For quite a while I’ve been threatening the world with a book based on my Tears of Morning album, on which nearly all the content has a Shropshire connection, including some settings of verse by Housman. The first version went onto the back-burner when I excised one of the appendices and gave it its own book (The Vanes Of Shrewsbury), which essentially provides historical and personal commentary on Shrewsbury as illustrated by my late uncle, Eddie Parker. I then veered into other projects, including a book on Nashville tuning for guitar and a new edition of my verse collection from the 1980s Suite in Four Flats (and a Maisonette).
Now, however, the Tears of Morning book (now renamed So Sound You Sleep) is available, like the other three, as a paperback and as an eBook for Kindle.
How Sound You Sleep tells the stories behind the songs on the album Tears Of Morning, which comprises songs and settings of poetry with a (sometimes tenuous) connection to Shropshire and the Welsh Marches. Several of the poetry settings are from Housman’s ‘A Shropshire Lad’.
The book contains copious commentary and information on the historical, traditional, musical and/or biographical background to the songs and poems on the original album, especially the settings of verse by Housman. However, it also includes a lot of additional material relating to other songs and settings, in many cases with a Shropshire connection that is even more tenuous. Not all the additional Housman settings, for example, are from A Shropshire Lad.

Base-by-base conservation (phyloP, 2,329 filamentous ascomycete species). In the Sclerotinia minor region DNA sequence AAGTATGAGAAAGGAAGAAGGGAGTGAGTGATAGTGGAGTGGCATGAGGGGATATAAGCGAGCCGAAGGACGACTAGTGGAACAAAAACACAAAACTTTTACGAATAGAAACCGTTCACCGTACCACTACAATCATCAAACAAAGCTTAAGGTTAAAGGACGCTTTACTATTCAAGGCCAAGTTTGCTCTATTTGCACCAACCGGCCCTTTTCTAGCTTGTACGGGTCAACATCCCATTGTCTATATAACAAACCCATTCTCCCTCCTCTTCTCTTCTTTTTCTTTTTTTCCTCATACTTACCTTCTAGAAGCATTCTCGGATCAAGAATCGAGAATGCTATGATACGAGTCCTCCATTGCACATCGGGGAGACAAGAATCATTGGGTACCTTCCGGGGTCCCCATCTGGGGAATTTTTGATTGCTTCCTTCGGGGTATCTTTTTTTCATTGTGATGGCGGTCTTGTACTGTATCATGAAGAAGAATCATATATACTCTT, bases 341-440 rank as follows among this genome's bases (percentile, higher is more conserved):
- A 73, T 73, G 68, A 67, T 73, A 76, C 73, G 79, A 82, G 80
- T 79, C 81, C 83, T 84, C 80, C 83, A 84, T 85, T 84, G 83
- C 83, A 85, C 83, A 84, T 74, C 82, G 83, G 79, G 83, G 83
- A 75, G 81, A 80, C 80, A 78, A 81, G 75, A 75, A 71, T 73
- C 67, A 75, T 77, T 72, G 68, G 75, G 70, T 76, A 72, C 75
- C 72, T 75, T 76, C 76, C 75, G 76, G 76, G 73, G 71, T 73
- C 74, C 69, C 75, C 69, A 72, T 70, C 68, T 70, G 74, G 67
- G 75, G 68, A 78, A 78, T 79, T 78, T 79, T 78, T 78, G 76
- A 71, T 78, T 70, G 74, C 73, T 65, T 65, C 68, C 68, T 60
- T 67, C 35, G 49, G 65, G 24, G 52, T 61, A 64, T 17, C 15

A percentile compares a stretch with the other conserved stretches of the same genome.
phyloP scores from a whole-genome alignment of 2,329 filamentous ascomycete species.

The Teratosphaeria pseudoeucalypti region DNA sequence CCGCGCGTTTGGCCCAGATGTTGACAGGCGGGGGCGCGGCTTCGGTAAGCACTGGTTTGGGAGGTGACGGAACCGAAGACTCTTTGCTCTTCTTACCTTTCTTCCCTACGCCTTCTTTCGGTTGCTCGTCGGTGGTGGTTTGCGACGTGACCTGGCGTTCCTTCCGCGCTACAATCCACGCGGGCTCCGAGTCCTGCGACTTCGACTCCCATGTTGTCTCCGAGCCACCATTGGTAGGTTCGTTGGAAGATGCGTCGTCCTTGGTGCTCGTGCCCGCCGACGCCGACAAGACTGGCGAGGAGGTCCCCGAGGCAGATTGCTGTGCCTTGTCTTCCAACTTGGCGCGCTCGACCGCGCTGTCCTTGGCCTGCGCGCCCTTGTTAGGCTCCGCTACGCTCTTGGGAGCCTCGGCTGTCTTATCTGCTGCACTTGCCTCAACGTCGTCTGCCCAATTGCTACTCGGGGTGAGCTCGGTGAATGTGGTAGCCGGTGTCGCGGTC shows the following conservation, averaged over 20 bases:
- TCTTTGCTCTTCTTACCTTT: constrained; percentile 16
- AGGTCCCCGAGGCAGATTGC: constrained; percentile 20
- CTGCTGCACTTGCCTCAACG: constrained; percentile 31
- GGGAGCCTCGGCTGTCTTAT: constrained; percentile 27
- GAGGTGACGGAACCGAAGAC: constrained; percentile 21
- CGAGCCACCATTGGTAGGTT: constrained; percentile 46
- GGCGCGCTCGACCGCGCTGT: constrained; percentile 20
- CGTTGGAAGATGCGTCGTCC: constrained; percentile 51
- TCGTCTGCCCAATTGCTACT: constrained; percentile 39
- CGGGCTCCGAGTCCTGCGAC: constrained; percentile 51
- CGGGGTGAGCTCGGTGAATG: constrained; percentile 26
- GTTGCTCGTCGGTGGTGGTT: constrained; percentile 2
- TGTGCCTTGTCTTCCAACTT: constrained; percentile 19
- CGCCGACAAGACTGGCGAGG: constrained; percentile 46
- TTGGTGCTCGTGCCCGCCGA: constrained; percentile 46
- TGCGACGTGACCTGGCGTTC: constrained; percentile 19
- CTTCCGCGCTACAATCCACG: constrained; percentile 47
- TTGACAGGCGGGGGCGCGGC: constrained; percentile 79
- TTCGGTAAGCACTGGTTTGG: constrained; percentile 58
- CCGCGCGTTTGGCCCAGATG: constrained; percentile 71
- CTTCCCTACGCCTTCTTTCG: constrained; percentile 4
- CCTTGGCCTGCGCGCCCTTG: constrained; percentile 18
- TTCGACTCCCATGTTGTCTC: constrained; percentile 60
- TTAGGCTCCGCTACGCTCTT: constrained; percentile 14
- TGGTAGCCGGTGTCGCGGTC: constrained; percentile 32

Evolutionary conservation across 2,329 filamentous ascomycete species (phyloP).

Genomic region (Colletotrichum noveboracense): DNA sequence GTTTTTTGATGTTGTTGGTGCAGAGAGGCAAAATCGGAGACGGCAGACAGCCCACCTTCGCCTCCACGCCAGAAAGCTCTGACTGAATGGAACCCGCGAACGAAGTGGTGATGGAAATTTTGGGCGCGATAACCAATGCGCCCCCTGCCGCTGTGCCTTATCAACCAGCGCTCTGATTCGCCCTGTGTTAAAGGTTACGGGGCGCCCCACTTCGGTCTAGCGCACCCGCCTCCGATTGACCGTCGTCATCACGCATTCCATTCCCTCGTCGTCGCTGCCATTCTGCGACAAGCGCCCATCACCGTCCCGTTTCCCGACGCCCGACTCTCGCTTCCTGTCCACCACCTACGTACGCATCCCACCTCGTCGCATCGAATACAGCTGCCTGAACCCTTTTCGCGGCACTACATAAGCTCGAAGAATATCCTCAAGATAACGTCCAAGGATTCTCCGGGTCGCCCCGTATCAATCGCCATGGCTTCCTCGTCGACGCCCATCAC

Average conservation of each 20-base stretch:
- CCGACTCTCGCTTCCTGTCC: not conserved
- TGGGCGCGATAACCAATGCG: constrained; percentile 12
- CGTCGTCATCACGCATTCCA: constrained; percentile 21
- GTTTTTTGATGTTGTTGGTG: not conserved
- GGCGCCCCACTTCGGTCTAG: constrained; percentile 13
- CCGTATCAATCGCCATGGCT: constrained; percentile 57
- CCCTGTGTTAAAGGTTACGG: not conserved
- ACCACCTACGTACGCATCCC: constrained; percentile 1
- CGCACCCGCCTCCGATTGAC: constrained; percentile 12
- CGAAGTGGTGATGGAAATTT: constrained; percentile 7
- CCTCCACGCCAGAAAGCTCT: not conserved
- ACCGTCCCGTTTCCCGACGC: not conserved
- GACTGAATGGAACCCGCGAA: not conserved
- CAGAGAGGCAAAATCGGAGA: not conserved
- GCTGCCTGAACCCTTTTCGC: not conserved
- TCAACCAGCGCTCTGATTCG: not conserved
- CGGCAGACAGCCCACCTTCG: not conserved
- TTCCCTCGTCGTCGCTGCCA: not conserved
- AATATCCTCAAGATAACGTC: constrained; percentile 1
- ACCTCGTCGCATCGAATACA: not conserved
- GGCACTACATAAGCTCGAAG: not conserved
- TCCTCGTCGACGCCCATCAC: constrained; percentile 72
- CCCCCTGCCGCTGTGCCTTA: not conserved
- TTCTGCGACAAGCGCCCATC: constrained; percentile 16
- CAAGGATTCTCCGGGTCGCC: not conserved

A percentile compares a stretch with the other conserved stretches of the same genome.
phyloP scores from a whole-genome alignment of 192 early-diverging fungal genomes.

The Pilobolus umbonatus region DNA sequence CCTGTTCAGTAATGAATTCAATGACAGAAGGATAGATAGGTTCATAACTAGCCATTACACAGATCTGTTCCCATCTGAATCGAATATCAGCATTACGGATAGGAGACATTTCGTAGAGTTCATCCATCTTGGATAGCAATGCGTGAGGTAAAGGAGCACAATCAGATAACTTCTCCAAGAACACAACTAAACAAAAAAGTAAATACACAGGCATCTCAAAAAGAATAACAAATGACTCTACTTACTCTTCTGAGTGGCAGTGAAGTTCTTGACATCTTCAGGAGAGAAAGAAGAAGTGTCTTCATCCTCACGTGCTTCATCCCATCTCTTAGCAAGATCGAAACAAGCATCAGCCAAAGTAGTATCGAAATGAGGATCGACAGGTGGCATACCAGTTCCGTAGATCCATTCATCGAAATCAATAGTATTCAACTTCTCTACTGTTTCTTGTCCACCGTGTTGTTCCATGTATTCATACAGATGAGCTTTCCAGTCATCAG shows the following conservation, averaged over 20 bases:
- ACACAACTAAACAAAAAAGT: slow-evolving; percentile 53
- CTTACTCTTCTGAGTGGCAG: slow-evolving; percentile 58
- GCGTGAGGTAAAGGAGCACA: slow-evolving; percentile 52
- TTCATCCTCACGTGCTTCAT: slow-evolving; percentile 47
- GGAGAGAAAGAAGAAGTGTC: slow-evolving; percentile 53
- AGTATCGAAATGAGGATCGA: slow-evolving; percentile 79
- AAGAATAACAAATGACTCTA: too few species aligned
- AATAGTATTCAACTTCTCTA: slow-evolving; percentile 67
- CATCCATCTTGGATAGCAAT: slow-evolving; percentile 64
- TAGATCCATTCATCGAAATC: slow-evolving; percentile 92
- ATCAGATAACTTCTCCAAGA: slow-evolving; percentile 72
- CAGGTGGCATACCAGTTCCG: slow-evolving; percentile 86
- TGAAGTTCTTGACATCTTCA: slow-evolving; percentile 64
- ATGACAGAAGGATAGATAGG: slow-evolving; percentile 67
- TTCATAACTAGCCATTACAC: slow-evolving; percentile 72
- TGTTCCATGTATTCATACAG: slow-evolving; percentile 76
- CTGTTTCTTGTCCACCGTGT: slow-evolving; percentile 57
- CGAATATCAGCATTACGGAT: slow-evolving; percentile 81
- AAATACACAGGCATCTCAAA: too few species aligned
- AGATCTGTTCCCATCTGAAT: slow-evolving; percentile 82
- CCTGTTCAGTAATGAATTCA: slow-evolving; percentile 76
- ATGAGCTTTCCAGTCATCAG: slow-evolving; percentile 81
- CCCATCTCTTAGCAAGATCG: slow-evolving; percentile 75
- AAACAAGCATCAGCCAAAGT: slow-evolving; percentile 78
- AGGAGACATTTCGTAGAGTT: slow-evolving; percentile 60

An updated version of the original album – called So Sound You Sleep – More Tears of Morning – features many more tracks in order to reflect the content of the book. There are links to each of the tracks in the book: while I’d be very happy if you bought the album, you don’t have to buy it to listen to the individual tracks. 🙂
(All of my books – well, those that are still available, including some ancient security books – can be found here, and all my current albums are on Bandcamp.)
Thanks to Kate Morley for the cover art and to Denise Lewis of the Memories of Shropshire Facebook group for permission to use a photograph of her great-grandmother, Ellen Hughes, who told a story to the writer Ida Gandy that was the starting point for one of my songs.
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